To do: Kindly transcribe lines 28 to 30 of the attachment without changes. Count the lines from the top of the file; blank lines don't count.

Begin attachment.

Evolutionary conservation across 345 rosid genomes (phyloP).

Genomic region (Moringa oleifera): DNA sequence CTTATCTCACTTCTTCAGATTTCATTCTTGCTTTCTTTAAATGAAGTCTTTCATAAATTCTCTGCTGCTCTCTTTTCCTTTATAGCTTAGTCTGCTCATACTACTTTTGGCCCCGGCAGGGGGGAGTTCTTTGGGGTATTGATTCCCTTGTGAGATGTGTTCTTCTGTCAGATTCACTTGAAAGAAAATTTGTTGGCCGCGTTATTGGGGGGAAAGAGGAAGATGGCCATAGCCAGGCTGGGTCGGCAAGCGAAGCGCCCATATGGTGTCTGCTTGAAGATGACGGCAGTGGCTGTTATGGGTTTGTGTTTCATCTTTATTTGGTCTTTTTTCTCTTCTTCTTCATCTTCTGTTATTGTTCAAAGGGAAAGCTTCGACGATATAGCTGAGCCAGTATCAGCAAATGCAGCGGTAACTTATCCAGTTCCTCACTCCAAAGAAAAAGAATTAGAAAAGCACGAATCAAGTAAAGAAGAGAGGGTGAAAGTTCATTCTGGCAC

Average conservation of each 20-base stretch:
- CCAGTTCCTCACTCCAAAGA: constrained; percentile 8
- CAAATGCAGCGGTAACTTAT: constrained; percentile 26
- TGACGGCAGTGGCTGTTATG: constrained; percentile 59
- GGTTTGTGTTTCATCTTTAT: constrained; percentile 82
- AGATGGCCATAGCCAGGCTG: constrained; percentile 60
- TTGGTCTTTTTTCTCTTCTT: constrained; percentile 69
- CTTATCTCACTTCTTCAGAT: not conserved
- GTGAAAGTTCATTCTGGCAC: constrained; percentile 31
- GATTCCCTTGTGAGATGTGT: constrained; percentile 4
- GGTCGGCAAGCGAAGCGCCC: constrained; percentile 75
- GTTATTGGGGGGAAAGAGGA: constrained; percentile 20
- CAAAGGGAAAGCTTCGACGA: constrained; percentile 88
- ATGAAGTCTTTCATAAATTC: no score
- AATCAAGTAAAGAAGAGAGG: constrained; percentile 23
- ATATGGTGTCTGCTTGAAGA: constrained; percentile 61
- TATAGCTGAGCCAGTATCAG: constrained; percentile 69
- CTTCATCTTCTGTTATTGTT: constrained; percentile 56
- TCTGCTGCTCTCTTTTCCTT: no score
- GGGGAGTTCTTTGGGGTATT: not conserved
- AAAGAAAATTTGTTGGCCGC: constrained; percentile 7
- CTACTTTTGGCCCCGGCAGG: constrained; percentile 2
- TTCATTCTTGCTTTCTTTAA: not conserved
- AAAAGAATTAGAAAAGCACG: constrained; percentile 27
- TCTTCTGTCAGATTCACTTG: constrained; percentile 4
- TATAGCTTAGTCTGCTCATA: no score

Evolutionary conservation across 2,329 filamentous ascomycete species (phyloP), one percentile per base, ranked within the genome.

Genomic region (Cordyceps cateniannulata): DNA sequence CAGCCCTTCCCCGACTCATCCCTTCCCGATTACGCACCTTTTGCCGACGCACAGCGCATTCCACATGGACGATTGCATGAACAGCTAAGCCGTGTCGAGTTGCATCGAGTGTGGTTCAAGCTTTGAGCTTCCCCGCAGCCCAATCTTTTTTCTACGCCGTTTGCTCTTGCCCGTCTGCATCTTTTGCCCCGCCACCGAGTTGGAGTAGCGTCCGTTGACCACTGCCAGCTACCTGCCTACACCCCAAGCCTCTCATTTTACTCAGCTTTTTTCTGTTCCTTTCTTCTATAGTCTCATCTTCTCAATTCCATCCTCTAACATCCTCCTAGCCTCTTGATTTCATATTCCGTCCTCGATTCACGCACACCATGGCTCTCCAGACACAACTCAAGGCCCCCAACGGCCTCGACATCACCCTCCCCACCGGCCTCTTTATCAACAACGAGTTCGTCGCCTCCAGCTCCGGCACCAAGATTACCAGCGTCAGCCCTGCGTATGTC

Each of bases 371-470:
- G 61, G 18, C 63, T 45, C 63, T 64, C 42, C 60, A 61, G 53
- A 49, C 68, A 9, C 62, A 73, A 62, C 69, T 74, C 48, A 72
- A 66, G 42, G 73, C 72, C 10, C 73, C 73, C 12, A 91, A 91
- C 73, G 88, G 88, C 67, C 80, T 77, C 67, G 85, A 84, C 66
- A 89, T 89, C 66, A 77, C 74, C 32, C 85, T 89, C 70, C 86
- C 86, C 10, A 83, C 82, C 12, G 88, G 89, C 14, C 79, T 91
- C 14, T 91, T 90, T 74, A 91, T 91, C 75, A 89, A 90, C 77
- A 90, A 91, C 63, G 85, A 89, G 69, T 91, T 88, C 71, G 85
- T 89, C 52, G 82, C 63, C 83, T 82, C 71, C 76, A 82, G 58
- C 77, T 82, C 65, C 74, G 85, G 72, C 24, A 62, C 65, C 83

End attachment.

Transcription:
- TATAGCTTAGTCTGCTCATA: no score

Evolutionary conservation across 2,329 filamentous ascomycete species (phyloP), one percentile per base, ranked within the genome.

Genomic region (Cordyceps cateniannulata): DNA sequence CAGCCCTTCCCCGACTCATCCCTTCCCGATTACGCACCTTTTGCCGACGCACAGCGCATTCCACATGGACGATTGCATGAACAGCTAAGCCGTGTCGAGTTGCATCGAGTGTGGTTCAAGCTTTGAGCTTCCCCGCAGCCCAATCTTTTTTCTACGCCGTTTGCTCTTGCCCGTCTGCATCTTTTGCCCCGCCACCGAGTTGGAGTAGCGTCCGTTGACCACTGCCAGCTACCTGCCTACACCCCAAGCCTCTCATTTTACTCAGCTTTTTTCTGTTCCTTTCTTCTATAGTCTCATCTTCTCAATTCCATCCTCTAACATCCTCCTAGCCTCTTGATTTCATATTCCGTCCTCGATTCACGCACACCATGGCTCTCCAGACACAACTCAAGGCCCCCAACGGCCTCGACATCACCCTCCCCACCGGCCTCTTTATCAACAACGAGTTCGTCGCCTCCAGCTCCGGCACCAAGATTACCAGCGTCAGCCCTGCGTATGTC